NASSAU, BAHAMAS — Prime Minister Philip Brave Davis today revealed that there is a whopping $1 billion difference between the numbers provided in the former administration’s pre-election economic & fiscal update report and the government’s actual liabilities.
While presenting a 2021/22 supplementary budget in Parliament, the prime minister blasted the Minnis administration for failing to present the state of the nation’s finances to the Bahamian public in a transparent manner.
The prime minister noted he will amend the Fiscal Responsibility Act to strengthen the provisions concerning information and assistance to the Fiscal Responsibility Council.
“As the minister of finance, I requested, upon coming to office, a full accounting of the government’s fiscal position,” said Davis.
“To this end, a renowned accounting firm has been reviewing information provided by the Ministry of Finance with respect to liabilities of the government as of September 30, 2021, which is approximately one month following the issuance of the pre-election report.
“The numbers provided by the Ministry of Finance for the period ending September 30, 2021, reveal a $1 billion difference from the numbers provided by the previous government in their pre-election report.”
Davis added: “It is painfully clear that the pre-election report was an incomplete presentation of the government’s contingent and real liabilities.
“For example, it excluded over $100 million of contracts executed by the Ministry of Works, for which no funding has been provided in the budget.
“It omits underfunding of pension and gratuity payments for public officers, which is now being addressed in this supplementary budget.
“The pre-election report omitted a loan assumed by the government, for which the only source of payment is BPL (Bahamas Power and Light), an entity with significant financial challenges.
“It excludes amounts owing for taxes for a star witness in a criminal case of a former Cabinet minister. This very unusual arrangement is supported by a promissory note signed by a senior official of the Ministry of Finance.
“It excludes court judgments made against the government, for which funding now has to be provided in this supplemental budget. It makes no mention of potential liabilities emanating from contract breaches committed by the former administration.”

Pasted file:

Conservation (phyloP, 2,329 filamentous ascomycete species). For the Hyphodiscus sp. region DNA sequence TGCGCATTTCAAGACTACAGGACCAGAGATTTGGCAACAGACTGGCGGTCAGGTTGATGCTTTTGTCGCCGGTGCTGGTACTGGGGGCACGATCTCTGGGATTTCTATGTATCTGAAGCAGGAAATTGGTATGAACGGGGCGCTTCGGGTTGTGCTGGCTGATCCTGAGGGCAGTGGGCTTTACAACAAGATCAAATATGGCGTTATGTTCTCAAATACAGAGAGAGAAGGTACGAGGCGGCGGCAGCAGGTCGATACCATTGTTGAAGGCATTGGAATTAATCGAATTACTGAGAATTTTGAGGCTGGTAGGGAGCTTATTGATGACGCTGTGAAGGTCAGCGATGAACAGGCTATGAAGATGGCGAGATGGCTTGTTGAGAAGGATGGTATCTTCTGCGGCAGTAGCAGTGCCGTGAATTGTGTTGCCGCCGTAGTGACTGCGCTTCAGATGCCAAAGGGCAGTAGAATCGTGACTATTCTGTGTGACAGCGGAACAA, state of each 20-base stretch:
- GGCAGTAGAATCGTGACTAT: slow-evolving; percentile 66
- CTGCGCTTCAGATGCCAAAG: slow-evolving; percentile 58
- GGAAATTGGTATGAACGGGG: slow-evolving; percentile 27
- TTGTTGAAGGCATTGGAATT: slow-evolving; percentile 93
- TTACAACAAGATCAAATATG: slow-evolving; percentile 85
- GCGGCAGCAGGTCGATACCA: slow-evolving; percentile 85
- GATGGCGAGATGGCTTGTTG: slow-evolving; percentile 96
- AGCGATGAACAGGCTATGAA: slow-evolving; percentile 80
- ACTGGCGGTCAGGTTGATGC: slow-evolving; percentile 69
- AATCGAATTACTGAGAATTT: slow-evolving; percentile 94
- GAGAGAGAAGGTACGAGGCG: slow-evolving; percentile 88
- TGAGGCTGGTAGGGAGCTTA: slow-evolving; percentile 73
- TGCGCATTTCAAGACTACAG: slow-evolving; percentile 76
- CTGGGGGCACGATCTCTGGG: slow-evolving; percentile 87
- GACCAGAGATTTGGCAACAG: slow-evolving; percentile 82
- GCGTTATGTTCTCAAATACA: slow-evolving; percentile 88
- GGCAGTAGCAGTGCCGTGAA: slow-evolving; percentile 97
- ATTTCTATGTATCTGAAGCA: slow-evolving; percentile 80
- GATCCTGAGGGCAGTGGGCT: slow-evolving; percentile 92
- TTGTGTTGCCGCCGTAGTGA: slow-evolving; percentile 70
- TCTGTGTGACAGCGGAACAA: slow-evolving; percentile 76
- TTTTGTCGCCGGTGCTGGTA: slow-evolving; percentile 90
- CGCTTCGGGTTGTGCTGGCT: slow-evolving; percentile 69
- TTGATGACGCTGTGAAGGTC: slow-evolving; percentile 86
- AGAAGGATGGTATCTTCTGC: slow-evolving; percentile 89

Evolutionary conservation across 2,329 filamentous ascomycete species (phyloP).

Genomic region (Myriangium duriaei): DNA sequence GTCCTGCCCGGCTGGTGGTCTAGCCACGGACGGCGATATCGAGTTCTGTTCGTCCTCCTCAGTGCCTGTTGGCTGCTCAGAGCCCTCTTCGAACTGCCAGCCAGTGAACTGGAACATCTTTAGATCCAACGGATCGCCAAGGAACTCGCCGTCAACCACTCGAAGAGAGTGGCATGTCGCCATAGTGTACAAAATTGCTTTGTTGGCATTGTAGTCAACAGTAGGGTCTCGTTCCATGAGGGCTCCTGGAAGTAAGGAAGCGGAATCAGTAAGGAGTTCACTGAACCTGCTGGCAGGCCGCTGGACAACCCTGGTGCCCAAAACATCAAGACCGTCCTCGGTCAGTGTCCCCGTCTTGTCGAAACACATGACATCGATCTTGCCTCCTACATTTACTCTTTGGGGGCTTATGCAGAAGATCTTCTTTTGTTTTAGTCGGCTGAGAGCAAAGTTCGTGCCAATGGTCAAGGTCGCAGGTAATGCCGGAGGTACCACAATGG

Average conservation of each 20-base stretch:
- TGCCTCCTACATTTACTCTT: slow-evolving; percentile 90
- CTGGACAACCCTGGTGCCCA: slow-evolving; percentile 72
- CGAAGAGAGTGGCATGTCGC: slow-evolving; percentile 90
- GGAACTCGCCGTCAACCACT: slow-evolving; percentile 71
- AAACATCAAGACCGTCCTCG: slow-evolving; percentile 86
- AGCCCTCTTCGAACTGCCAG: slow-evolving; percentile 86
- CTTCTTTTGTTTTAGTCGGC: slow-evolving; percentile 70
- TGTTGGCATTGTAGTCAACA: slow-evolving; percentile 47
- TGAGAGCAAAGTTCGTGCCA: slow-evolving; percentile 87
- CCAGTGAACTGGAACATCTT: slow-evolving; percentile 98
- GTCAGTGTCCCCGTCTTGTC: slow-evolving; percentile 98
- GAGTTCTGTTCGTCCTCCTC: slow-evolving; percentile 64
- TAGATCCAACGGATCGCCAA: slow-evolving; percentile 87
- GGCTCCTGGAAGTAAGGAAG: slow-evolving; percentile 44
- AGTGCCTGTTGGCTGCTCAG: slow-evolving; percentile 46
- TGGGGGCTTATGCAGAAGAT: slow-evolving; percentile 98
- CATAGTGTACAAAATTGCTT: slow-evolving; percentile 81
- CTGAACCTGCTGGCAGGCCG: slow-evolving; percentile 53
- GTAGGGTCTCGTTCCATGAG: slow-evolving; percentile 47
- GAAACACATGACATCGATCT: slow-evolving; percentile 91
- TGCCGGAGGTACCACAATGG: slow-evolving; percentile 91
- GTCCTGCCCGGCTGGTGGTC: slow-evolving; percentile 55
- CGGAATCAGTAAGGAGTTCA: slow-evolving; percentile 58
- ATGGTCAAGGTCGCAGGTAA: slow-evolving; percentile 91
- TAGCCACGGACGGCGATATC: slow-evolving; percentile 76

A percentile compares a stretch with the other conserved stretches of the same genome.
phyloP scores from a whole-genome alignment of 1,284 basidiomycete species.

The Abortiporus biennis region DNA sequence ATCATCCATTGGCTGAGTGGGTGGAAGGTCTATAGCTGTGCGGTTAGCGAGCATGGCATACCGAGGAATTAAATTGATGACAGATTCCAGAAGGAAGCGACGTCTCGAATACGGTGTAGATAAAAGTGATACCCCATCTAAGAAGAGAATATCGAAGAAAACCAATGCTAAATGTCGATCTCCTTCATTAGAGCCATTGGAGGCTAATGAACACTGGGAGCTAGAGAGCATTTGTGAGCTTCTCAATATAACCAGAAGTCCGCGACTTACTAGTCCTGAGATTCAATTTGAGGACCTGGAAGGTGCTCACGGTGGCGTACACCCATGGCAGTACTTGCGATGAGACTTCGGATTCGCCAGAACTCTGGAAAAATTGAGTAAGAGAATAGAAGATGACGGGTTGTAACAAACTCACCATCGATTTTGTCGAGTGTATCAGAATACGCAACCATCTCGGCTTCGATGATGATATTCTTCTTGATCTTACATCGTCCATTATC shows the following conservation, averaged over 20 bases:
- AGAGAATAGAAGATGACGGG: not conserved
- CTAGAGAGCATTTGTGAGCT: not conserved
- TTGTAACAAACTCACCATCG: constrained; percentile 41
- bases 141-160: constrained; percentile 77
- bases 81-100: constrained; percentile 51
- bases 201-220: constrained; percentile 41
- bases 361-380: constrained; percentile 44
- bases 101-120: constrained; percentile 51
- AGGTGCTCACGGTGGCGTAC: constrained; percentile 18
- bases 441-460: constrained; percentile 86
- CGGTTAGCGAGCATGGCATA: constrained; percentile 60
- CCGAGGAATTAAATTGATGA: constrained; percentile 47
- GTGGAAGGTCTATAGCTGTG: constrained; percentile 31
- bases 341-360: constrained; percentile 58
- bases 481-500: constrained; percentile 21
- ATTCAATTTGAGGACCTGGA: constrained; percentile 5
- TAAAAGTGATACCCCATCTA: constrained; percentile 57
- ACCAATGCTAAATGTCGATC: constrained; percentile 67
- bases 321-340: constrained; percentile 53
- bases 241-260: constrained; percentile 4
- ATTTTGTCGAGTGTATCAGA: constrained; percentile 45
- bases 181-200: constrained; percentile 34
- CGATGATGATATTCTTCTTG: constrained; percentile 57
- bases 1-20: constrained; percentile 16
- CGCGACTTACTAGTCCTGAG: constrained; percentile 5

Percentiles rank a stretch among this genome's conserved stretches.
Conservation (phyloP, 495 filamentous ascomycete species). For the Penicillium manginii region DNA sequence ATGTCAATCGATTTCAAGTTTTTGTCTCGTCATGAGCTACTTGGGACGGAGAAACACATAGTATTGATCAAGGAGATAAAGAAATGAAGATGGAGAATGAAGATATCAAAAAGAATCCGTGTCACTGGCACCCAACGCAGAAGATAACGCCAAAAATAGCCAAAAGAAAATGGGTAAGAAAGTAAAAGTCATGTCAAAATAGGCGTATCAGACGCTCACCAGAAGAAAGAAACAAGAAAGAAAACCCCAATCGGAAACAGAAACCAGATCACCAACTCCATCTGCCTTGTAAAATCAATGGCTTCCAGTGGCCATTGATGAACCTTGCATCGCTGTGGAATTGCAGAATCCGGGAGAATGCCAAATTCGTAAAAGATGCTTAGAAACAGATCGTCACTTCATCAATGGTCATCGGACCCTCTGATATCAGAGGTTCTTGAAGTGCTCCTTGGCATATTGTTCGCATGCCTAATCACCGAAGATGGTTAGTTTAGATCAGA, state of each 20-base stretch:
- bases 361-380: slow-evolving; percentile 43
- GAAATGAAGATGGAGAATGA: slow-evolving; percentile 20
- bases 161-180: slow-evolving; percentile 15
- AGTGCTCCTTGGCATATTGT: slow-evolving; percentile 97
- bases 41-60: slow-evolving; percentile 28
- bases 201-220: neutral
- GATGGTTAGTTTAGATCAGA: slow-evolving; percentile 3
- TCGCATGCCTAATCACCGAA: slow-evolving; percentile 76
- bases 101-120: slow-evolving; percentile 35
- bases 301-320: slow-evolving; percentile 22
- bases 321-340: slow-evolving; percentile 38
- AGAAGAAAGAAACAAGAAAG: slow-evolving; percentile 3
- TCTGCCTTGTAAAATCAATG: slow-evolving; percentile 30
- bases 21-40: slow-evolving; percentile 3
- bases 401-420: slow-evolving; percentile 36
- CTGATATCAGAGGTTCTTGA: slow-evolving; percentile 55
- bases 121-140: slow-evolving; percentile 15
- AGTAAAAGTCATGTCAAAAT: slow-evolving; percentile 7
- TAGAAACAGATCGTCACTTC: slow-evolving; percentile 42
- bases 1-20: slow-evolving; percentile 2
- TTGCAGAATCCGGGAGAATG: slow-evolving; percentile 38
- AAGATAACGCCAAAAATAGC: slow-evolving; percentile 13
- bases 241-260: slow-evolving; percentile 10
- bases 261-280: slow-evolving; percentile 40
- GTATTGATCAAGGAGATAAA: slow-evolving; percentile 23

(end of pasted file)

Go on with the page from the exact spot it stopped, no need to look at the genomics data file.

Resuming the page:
Davis said that once the final report is in hand, it will be presented to Parliament, noting that not all of these obligations can be accommodated within the existing framework.
“The important thing is that many of these entities are satisfied that our government firstly acknowledges that funds are owed and secondly is committed to resolving these matters in an amicable manner,” said Davis.
Woes in govt departments
Davis also blasted the previous administration over its claims that revenue administration reform and modernization were top priorities, suggesting that this was not the case.
“Take, for example, the Department of Inland Revenue, which is responsible for the collection of more than 40 percent of the total revenue of the government,” said Davis.
“On coming to office, we found a department without a permanent head or deputy since 2017 — a department with a staff complement of 215 employees, of which 114 are contractual employees. Of those contractual employees, 90 of them are working with no contracts.
“No Bahamian employee contracted to work at the department under the previous administration has a valid contract or has been made a part of the permanent establishment. This meant that Bahamians who worked at the department for the last four years were being sent home jobless without any notice or recourse.
“It is no surprise that morale in the Ministry of Finance and its agencies was so low when we assumed office.”
Davis further noted that the situation is no better in the Customs Department, which is the nation’s second-largest revenue-collecting agency.
“Young officers engaged by the previous PLP (Progressive Liberal Party) administration are still awaiting reclassification after four long years,” the prime minister said.
“The department operated for four years with an executive team of two individuals. Just prior to the elections, long-awaited promotions were released, but given the number of supersessions at the senior level, the morale of the department — and by extension, its efficiency as a collector of revenue — is at an all-time low.”
The prime minister accused the Minnis administration of not exercising prudence in its borrowing activities. Davis referred to the $250 million International Monetary Fund (IMF) disbursement, which subsequently became mired in controversy after an auditor general’s report noted that the former administration had not complied with a key condition of the IMF facility, which was to disclose publicly who received contracts from the borrowed funds.
“I have now been advised by the officials within the Ministry of Finance that this loan was entered into without a legal opinion to confirm whether the government could comply with the terms, and there was no provision made on an ex-post basis to comply with the terms of the financing,” said Davis.
Davis also referenced a $100 million World Bank Hospital Loan to expand hospitals on Grand Bahama and New Providence. According to Davis, this too was poorly managed and poorly planned, and as a result, the interest and fees associated with the loan were placed on the backs of the Bahamian public, even though no architectural drawings or final costing had been completed and no contract had been signed.